July 13, 2020
Xuesi Li is an alumna of MSU's supply chain management program, having completed both a bachelor's degree with a specialization in international business and a master's degree in supply chain management.
The following is repurposed content from the Broad College of Business.
Xuesi Li loves shoes. She has always believed that a good pair of shoes will take her many great places.
Born and raised in China, Li moved to the United States during her teenage years and attended high school in New York City. After graduating, she attained a bachelor’s degree in supply chain management with a specialization in international business.
Li then moved to St. Louis to start her supply chain career as a research and development buyer for Monsanto Company, a multinational agrochemical corporation. The job often required Li to work in the research labs with scientists and travel to a number of farms and seed processing sites across the Midwest.
“The experience was instrumental, as the scientists were great at challenging my everyday thinking and training me to be a critical thinker,” she said.
Seeing the beautiful farms while on the job helped Li appreciate nature, but she soon found herself feeling homesick.
“West Michigan is one of the most beautiful places in the United States. The four seasons, the clean water…and it’s the home of the Spartans,” she said. “Hence, I made a life-changing decision and took on a unique opportunity at Wolverine Worldwide and moved back to Michigan.”
Working with a global marketer of branded footwear like Wolverine Worldwide allows Li to exercise her passion for shoes every day. As an indirect procurement specialist, Li works with other cross-functional teams to develop and manage sourcing processes for a number of different categories, such as software as a service, marketing, logistics, professional services, temp labor, employee benefits and maintenance, repair and operations.
“Working at Wolverine over the past few years has given me a broader exposure to the integrated supply chain in the footwear industry and has led me to develop a deeper interest within change management,” she said.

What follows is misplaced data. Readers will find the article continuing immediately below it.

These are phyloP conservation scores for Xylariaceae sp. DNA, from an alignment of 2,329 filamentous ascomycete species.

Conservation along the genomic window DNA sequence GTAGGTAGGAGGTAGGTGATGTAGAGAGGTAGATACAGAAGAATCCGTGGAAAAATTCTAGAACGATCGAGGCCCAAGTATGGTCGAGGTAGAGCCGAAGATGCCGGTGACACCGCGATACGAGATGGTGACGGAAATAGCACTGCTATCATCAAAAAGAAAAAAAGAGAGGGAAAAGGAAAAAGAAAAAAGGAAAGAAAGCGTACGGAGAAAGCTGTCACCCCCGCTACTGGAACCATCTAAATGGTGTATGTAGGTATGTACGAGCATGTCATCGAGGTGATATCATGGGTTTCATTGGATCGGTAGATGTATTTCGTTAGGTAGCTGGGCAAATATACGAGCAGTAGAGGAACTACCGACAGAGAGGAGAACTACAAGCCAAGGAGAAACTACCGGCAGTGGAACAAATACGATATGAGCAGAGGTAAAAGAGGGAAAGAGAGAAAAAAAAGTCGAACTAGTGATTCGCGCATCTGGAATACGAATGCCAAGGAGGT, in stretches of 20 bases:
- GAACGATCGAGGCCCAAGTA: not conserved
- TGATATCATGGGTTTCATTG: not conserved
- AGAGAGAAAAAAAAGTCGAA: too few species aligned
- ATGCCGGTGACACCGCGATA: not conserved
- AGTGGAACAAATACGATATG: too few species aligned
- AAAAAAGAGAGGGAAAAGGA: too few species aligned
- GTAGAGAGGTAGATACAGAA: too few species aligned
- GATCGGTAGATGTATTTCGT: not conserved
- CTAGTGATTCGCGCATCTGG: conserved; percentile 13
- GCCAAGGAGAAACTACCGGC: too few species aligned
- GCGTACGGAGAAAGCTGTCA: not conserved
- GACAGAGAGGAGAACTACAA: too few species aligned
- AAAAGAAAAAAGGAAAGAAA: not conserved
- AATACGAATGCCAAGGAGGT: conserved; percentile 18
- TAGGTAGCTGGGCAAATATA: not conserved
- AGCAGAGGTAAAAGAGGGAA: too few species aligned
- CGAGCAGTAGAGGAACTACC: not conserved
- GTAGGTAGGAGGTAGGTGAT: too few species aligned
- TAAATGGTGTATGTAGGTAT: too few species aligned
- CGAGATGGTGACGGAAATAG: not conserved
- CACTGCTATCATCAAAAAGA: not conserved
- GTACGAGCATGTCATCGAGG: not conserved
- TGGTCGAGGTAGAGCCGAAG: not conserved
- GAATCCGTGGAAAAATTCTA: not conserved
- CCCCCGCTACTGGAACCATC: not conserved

After working a few years with Wolverine Worldwide, Li was ready for new challenges in her career. When searching for supply chain education providers, she looked no further than Michigan State University, her alma mater. The University’s reputation as “The King of Supply Chain Talent” was a key selling point.
“I have always been proud to be a Spartan and appreciated the education I received from Michigan State, which has shaped me into a strong person and prepared me to handle different challenges in the competitive business world,” she said.
The high caliber of staff and the globally-recognized strength and diversity of the program’s curriculum was also a deciding factor for Li.
“I felt the combination of these distinctive qualities would provide me with a competitive advantage in an evolving and ambitious market,” she said.
Li enrolled in the Master of Science in Supply Chain Management program in 2015 and graduated in 2017. She’s enrolled through Michigan State’s blended program, which is a mixture of online and on-campus learning.
“The professors challenge us and guide us to dive deep when solving problems, which really allow us to practice our analytical skills and learn to appreciate the results we achieve from the critical thinking process,” she said.
The course material is already making an impact in Li’s career, as she has incorporated concepts from her courses into her current role at Wolverine Worldwide. “I applied the ‘process mapping’ concept I learned from Dr. Whipple’s Introduction to Logistics and Supply Chain Management class to identify pain-points and bottlenecks in our purchase-to-pay process,” she said.
Li also expressed her love for being able to work collaboratively with fellow students in and out of the classroom. “Each of the members from my team has his or her own strengths,” she said. “I was also surprised how much I learned about my own strengths and weaknesses through reflections from my teammates while working on group assignments.”
Li understands the doubts a potential student may have about enrolling in a blended program that combines online and on-campus learning, but she encouraged others to embrace the opportunity it provides. According to Li, Michigan State’s blended Supply Chain Management program was beneficial in many ways, such as:
- Flexibility – It allows me access to study materials (study guides, audio, and video of the lectures) at any time and from anywhere, which makes it convenient for me to learn on my schedule.
- Diversity – It gives me the opportunity to meet and interact with classmates from other states, which makes discussions in the class more interesting.
- Collaboration – It allows students and professors to collaborate via different tools outside of the traditional classroom.
- Valuable On-Site Sections – I enjoy meeting with my classmates and professors in person. It is just the right amount of time to put names to faces and bond with classmates so we feel very connected when working virtually.
Ultimately, Li’s drive throughout her journey has been her eagerness and passion to stay competitive in the industry and position herself for long-term success.
“I am eager to further my education, enhance my understanding of the supply chain profession, and equip myself with the analytical skills and critical thinking ability that I will need to advance my professional career,” she said.